Modi, Xi may discuss border standoff this week

NAYANIMA BASU New Delhi | Updated on January 11, 2018


Talks on sidelines of G20 meet in Hamburg offer glimmer of hope on resolving escalating tension

A brief meeting between Prime Minister Narendra Modi and Chinese President Xi Jinping is probably the only glimmer of hope as India and China stand on the brink of a major combat in the Sikkim sector of the China-India boundary.

Both leaders are expected to meet on the sidelines of the G20 Summit in Hamburg on July 7-8 as tensions escalate between the two, sources told BusinessLine requesting anonymity.

The recent standoff, which is being seen by many as the worst since 1962, started on June 16, after a construction party of the Chinese People's Liberation Army (PLA) entered the Doklam area in an effort to build a road in the region. Subsequently, the matter was discussed by both sides during a Border Personnel Meeting at Nathu La on June 20.

However, according to sources, diplomatic channels have been activated, wherein an early meeting of the Special Representatives on the border settlement issue has been sought.

The tri-junction area in Sikkim is the only region along the Sino-India border where India has a strategic advantage over China due to its location. This is the only area where the Indian side is higher than the Chinese side, which falls into a valley, while the other side is Bhutan. As a result, India is concerned over the attempt made by the Chinese government to make an elevated road there.

“This has huge political and economic ramifications. This area is known for ULFA, Bodoland and thus it has huge strategic threat. Our ties with Bhutan are also at stake here. Although Bhutan has questioned the Chinese move, they are not vociferous about it.

“The government has to begin back channel diplomatic talks. Else, it will become more complex,” said Phunchok Stobdan, India’s former Ambassador to Central Asia.

The Ministry of External Affairs (MEA) has said that it is “deeply concerned” at the recent moves taken by the Chinese government because the construction of such a road would be tantamount to change in status quo with “serious security implications” for India.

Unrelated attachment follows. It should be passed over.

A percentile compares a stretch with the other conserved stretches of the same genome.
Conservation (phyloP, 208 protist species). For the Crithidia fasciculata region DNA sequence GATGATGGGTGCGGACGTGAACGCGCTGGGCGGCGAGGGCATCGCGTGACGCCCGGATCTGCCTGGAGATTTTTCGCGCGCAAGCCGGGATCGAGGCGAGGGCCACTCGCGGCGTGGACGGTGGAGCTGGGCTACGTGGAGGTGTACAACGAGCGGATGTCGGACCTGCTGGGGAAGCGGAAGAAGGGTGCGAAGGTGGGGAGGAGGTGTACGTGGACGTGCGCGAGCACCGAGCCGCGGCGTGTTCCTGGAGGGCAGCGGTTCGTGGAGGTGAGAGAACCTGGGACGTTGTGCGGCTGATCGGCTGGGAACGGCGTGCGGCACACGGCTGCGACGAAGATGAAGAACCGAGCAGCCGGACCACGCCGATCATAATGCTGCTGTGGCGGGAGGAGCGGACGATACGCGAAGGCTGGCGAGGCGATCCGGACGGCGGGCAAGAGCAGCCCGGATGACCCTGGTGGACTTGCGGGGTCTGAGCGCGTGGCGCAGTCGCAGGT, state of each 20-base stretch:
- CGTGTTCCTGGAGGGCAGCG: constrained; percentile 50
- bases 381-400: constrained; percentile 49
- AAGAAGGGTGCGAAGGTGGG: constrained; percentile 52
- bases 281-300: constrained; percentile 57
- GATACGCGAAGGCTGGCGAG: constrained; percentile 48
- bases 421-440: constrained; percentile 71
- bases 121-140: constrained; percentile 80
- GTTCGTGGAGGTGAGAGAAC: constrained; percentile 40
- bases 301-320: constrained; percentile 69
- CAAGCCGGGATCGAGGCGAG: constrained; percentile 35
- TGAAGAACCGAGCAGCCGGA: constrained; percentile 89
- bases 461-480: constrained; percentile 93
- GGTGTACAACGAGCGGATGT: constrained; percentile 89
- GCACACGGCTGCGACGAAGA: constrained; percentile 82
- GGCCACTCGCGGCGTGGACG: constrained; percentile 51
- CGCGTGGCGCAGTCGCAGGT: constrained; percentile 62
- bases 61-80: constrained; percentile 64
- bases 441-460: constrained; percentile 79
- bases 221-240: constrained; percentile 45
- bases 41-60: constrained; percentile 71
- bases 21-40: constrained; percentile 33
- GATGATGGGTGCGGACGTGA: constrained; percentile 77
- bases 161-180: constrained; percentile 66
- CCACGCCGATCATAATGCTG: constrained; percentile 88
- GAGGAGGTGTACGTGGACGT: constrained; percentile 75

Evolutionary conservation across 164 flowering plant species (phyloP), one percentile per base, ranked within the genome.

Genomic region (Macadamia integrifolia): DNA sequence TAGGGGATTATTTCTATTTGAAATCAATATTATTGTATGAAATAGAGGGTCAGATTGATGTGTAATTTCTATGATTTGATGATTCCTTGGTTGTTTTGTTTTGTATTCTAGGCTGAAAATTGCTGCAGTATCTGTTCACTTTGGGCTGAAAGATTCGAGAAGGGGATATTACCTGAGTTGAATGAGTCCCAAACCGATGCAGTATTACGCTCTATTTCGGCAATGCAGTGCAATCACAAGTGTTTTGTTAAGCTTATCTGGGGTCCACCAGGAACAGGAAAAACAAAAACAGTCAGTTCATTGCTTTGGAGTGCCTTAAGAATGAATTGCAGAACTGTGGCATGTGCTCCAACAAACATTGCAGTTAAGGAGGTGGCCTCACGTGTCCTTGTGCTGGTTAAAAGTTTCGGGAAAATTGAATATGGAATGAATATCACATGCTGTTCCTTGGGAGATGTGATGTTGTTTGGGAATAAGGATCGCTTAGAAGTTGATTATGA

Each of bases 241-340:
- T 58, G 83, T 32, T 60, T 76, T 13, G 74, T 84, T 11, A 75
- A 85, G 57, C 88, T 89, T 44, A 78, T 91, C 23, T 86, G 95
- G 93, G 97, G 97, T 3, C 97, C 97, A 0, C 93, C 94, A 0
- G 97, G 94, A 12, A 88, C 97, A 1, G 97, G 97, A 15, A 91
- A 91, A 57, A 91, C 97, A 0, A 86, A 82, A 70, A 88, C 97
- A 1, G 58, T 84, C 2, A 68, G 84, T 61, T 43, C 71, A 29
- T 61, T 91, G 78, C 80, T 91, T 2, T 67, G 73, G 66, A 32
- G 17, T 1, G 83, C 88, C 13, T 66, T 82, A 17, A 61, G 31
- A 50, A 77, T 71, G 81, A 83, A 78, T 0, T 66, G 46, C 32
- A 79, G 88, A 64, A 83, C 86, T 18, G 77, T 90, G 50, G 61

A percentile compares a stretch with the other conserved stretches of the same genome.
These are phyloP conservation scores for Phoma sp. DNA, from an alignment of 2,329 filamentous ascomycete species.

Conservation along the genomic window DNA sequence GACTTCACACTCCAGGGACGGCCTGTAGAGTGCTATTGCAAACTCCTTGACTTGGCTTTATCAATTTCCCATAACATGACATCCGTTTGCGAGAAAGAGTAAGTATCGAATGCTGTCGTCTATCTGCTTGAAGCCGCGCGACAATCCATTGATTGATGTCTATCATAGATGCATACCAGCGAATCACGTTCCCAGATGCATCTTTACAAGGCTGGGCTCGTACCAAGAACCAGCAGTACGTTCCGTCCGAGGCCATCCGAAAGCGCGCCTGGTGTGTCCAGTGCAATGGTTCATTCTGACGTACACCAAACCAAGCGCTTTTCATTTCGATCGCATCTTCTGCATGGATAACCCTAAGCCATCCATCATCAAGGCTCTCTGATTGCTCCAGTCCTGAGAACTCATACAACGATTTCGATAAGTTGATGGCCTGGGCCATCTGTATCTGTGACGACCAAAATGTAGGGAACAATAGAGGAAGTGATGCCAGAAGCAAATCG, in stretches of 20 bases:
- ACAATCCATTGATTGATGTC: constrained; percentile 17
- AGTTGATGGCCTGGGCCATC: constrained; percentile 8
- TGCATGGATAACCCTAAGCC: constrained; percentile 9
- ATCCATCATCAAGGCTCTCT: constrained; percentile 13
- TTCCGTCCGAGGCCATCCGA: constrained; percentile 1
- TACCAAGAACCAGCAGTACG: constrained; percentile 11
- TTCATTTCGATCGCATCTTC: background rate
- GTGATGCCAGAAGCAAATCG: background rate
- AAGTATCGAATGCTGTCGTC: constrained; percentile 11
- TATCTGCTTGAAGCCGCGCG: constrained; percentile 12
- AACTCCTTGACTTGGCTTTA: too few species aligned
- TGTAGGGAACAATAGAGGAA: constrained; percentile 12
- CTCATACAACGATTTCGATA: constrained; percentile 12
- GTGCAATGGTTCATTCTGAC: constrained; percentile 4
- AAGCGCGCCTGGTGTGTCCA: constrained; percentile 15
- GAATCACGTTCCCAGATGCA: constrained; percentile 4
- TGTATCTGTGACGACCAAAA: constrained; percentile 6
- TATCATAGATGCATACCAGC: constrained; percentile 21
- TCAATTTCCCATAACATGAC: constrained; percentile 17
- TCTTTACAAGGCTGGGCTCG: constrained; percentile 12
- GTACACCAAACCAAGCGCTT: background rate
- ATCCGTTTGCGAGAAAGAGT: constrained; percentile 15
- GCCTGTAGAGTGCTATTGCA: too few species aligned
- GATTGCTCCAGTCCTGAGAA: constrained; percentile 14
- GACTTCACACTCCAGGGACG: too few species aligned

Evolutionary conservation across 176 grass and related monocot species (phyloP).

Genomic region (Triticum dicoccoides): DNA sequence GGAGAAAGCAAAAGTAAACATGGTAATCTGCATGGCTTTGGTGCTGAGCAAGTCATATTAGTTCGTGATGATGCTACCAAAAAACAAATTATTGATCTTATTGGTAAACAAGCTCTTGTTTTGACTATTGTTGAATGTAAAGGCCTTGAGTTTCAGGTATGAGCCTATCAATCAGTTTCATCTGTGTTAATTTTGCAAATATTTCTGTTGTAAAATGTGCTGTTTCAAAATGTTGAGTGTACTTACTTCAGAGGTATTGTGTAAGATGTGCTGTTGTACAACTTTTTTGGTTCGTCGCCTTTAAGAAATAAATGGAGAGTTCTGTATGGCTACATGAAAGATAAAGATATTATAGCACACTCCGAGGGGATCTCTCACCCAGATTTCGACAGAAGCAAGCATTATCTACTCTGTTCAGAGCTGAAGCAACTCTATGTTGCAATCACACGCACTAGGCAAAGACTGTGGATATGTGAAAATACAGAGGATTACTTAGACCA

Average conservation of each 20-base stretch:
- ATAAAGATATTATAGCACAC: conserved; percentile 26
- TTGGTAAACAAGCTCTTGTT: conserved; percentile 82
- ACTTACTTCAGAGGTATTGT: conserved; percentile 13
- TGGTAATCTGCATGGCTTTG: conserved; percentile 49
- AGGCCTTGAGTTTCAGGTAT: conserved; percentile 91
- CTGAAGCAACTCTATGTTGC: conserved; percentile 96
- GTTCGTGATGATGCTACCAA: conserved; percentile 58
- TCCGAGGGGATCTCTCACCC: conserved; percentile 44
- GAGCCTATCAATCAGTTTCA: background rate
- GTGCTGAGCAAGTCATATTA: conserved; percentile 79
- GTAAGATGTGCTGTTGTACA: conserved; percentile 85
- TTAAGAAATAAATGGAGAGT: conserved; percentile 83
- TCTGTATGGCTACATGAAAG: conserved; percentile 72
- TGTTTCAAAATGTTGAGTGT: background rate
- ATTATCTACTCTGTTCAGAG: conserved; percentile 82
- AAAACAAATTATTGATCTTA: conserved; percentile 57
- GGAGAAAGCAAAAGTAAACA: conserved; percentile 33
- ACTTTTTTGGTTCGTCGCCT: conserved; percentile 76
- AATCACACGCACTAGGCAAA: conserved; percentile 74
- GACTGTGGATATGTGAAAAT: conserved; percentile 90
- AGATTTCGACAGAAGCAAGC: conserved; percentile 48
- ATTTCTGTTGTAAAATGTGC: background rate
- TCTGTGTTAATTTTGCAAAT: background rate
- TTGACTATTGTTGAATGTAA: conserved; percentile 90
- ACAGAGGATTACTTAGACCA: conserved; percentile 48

While India has said it had reached an agreement in 2012 that the tri-junction boundary points between India, China and third countries will be finalised in consultation with the concerned countries, Beijing has highlighted that the Sikkim section of the China-India boundary has been defined by the Convention Between Great Britain and China Relating to Sikkim and Tibet (1890).

“This incident is quite serious in nature … Current actions by the Indian side undoubtedly run counter to the Indian government's long-standing position,” said Chinese Foreign Ministry spokesperson Geng Shuang.

China’s accusation

China has also accused India of illegally sending its troops through that region, breaching historical convention and violating the UN Charter and the basic principles of international law.

According to Happymon Jacob, Associate Professor of Disarmament Studies, Centre for International Politics, Organisation and Disarmament School of International Studies, JNU, China has been testing the Indian side for several years now and, given the state of the bilateral relationship between Beijing and New Delhi, more such standoffs are expected in the coming days.

“While enhancing our military strength in the region is certainly an option, a purely military option may be inadequate. India, and China, should end the war of words and engage in high level political conversations,” added Jacob.

Published on July 04, 2017

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